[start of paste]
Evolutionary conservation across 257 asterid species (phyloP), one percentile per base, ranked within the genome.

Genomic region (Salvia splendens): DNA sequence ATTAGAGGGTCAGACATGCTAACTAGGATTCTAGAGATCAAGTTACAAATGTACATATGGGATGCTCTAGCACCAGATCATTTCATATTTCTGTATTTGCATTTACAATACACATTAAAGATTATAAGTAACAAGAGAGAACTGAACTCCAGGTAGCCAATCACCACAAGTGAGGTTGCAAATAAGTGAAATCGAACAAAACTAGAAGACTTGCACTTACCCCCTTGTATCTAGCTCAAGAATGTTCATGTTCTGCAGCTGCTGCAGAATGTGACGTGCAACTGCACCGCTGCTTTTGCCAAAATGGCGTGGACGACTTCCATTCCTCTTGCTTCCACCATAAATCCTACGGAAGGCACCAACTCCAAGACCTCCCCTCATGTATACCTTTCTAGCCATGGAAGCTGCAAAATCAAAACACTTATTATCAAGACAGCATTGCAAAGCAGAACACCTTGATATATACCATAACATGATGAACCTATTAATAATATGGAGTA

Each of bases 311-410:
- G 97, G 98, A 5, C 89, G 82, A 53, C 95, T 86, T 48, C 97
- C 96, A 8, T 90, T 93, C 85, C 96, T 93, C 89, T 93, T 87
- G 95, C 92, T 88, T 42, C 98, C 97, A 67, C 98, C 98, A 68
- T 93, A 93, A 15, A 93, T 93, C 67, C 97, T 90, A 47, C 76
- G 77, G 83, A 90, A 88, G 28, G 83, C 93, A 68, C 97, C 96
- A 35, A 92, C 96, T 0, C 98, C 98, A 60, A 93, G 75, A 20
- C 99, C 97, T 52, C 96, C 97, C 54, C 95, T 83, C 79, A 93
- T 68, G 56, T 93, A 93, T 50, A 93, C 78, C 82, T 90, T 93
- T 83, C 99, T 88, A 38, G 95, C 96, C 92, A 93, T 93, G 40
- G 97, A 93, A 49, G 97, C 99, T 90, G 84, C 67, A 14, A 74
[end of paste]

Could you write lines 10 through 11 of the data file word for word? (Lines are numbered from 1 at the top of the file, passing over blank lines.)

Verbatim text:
- C 99, C 97, T 52, C 96, C 97, C 54, C 95, T 83, C 79, A 93
- T 68, G 56, T 93, A 93, T 50, A 93, C 78, C 82, T 90, T 93